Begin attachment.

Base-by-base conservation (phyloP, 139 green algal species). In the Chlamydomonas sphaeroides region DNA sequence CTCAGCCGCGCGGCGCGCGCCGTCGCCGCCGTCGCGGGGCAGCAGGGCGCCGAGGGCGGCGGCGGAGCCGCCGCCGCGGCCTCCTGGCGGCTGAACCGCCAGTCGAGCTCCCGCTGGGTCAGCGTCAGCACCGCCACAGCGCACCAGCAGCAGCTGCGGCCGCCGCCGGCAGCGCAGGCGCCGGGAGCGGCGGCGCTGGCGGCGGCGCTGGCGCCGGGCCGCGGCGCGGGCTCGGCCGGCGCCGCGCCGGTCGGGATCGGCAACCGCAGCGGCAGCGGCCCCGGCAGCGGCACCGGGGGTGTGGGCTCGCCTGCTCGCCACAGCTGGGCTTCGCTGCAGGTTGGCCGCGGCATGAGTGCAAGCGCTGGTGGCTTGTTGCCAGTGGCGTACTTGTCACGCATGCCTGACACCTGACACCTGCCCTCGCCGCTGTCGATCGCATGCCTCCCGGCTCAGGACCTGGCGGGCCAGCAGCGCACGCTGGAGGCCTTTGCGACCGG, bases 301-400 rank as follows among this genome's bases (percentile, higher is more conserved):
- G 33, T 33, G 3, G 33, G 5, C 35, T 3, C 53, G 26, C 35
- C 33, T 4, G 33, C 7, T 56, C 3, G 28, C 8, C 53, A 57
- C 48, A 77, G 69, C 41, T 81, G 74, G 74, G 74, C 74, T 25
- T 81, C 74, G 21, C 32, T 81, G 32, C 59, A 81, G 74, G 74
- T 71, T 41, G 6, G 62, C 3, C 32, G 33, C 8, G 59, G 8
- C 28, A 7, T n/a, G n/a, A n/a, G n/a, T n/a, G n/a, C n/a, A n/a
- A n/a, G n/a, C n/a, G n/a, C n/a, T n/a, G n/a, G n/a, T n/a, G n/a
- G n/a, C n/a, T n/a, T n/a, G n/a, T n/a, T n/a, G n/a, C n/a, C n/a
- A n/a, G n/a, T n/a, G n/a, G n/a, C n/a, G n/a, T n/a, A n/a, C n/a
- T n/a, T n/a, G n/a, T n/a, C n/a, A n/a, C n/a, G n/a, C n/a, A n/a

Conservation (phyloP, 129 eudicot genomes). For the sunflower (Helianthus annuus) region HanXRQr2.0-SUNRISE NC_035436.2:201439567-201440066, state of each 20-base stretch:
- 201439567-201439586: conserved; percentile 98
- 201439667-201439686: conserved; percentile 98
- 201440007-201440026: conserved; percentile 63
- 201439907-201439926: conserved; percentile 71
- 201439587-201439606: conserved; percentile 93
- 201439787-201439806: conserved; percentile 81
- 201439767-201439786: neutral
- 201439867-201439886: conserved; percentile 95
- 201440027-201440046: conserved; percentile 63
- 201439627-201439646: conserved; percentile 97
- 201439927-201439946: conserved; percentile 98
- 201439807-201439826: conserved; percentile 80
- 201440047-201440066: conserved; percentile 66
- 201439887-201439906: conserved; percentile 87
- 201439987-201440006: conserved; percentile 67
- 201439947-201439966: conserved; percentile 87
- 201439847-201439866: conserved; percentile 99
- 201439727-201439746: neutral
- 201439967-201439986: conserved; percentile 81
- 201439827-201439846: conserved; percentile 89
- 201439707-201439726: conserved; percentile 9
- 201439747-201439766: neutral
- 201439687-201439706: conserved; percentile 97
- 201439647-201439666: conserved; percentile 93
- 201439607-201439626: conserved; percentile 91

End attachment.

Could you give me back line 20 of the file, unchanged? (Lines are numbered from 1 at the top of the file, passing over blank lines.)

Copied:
- 201439867-201439886: conserved; percentile 95